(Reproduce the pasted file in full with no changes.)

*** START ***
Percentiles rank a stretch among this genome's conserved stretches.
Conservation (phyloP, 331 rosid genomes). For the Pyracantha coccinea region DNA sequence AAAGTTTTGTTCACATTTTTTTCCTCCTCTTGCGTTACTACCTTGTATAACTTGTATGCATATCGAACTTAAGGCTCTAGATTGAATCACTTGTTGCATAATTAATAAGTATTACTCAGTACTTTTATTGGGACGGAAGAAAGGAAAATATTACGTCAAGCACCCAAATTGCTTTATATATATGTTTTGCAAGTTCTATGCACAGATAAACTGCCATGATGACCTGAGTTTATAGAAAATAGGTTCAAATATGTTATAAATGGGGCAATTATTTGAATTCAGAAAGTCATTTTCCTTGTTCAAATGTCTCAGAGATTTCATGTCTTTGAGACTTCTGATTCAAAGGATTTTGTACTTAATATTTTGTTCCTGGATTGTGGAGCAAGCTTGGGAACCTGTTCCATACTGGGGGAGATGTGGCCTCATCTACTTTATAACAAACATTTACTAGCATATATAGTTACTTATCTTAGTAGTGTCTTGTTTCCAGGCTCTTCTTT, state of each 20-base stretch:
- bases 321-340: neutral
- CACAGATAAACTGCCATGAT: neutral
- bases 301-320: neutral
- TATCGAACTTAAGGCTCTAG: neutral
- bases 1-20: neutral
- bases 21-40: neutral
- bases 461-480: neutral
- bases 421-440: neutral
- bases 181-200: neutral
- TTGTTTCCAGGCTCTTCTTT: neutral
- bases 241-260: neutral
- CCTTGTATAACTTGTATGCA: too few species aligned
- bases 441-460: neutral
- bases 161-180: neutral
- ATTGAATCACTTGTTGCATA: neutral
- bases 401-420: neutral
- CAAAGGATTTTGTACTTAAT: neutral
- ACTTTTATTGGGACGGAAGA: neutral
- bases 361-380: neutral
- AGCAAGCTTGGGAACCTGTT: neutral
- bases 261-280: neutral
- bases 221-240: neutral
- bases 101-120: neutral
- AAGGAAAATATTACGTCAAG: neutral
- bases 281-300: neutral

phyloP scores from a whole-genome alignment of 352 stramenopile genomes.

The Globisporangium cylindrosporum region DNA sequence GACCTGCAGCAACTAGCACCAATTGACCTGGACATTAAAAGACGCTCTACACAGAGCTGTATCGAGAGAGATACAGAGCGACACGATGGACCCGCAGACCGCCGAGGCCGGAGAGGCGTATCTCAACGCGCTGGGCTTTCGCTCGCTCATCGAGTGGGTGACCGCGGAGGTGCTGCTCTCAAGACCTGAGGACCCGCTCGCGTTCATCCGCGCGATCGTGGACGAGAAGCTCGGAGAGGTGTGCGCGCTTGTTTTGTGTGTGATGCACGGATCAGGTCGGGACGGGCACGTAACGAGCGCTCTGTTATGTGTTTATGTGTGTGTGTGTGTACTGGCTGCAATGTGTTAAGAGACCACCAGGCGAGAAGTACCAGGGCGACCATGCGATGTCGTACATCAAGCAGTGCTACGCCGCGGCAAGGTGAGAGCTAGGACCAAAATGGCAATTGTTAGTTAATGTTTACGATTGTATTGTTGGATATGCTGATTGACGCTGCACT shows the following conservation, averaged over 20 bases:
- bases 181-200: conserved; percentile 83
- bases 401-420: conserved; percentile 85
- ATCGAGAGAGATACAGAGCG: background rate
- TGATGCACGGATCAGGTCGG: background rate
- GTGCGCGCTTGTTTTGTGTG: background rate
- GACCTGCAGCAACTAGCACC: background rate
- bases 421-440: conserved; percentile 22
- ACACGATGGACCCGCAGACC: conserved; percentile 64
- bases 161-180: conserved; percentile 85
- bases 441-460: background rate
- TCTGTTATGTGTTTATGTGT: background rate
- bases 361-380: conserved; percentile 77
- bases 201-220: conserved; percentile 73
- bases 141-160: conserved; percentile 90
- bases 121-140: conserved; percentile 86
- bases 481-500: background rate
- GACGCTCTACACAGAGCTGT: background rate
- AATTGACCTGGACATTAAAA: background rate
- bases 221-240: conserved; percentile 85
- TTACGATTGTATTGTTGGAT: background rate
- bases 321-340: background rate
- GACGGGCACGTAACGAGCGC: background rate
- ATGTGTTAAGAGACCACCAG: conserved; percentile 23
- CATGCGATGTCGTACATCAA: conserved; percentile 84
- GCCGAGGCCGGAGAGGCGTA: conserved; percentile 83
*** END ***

Percentiles rank a stretch among this genome's conserved stretches.
Conservation (phyloP, 331 rosid genomes). For the Pyracantha coccinea region DNA sequence AAAGTTTTGTTCACATTTTTTTCCTCCTCTTGCGTTACTACCTTGTATAACTTGTATGCATATCGAACTTAAGGCTCTAGATTGAATCACTTGTTGCATAATTAATAAGTATTACTCAGTACTTTTATTGGGACGGAAGAAAGGAAAATATTACGTCAAGCACCCAAATTGCTTTATATATATGTTTTGCAAGTTCTATGCACAGATAAACTGCCATGATGACCTGAGTTTATAGAAAATAGGTTCAAATATGTTATAAATGGGGCAATTATTTGAATTCAGAAAGTCATTTTCCTTGTTCAAATGTCTCAGAGATTTCATGTCTTTGAGACTTCTGATTCAAAGGATTTTGTACTTAATATTTTGTTCCTGGATTGTGGAGCAAGCTTGGGAACCTGTTCCATACTGGGGGAGATGTGGCCTCATCTACTTTATAACAAACATTTACTAGCATATATAGTTACTTATCTTAGTAGTGTCTTGTTTCCAGGCTCTTCTTT, state of each 20-base stretch:
- bases 321-340: neutral
- CACAGATAAACTGCCATGAT: neutral
- bases 301-320: neutral
- TATCGAACTTAAGGCTCTAG: neutral
- bases 1-20: neutral
- bases 21-40: neutral
- bases 461-480: neutral
- bases 421-440: neutral
- bases 181-200: neutral
- TTGTTTCCAGGCTCTTCTTT: neutral
- bases 241-260: neutral
- CCTTGTATAACTTGTATGCA: too few species aligned
- bases 441-460: neutral
- bases 161-180: neutral
- ATTGAATCACTTGTTGCATA: neutral
- bases 401-420: neutral
- CAAAGGATTTTGTACTTAAT: neutral
- ACTTTTATTGGGACGGAAGA: neutral
- bases 361-380: neutral
- AGCAAGCTTGGGAACCTGTT: neutral
- bases 261-280: neutral
- bases 221-240: neutral
- bases 101-120: neutral
- AAGGAAAATATTACGTCAAG: neutral
- bases 281-300: neutral

phyloP scores from a whole-genome alignment of 352 stramenopile genomes.

The Globisporangium cylindrosporum region DNA sequence GACCTGCAGCAACTAGCACCAATTGACCTGGACATTAAAAGACGCTCTACACAGAGCTGTATCGAGAGAGATACAGAGCGACACGATGGACCCGCAGACCGCCGAGGCCGGAGAGGCGTATCTCAACGCGCTGGGCTTTCGCTCGCTCATCGAGTGGGTGACCGCGGAGGTGCTGCTCTCAAGACCTGAGGACCCGCTCGCGTTCATCCGCGCGATCGTGGACGAGAAGCTCGGAGAGGTGTGCGCGCTTGTTTTGTGTGTGATGCACGGATCAGGTCGGGACGGGCACGTAACGAGCGCTCTGTTATGTGTTTATGTGTGTGTGTGTGTACTGGCTGCAATGTGTTAAGAGACCACCAGGCGAGAAGTACCAGGGCGACCATGCGATGTCGTACATCAAGCAGTGCTACGCCGCGGCAAGGTGAGAGCTAGGACCAAAATGGCAATTGTTAGTTAATGTTTACGATTGTATTGTTGGATATGCTGATTGACGCTGCACT shows the following conservation, averaged over 20 bases:
- bases 181-200: conserved; percentile 83
- bases 401-420: conserved; percentile 85
- ATCGAGAGAGATACAGAGCG: background rate
- TGATGCACGGATCAGGTCGG: background rate
- GTGCGCGCTTGTTTTGTGTG: background rate
- GACCTGCAGCAACTAGCACC: background rate
- bases 421-440: conserved; percentile 22
- ACACGATGGACCCGCAGACC: conserved; percentile 64
- bases 161-180: conserved; percentile 85
- bases 441-460: background rate
- TCTGTTATGTGTTTATGTGT: background rate
- bases 361-380: conserved; percentile 77
- bases 201-220: conserved; percentile 73
- bases 141-160: conserved; percentile 90
- bases 121-140: conserved; percentile 86
- bases 481-500: background rate
- GACGCTCTACACAGAGCTGT: background rate
- AATTGACCTGGACATTAAAA: background rate
- bases 221-240: conserved; percentile 85
- TTACGATTGTATTGTTGGAT: background rate
- bases 321-340: background rate
- GACGGGCACGTAACGAGCGC: background rate
- ATGTGTTAAGAGACCACCAG: conserved; percentile 23
- CATGCGATGTCGTACATCAA: conserved; percentile 84
- GCCGAGGCCGGAGAGGCGTA: conserved; percentile 83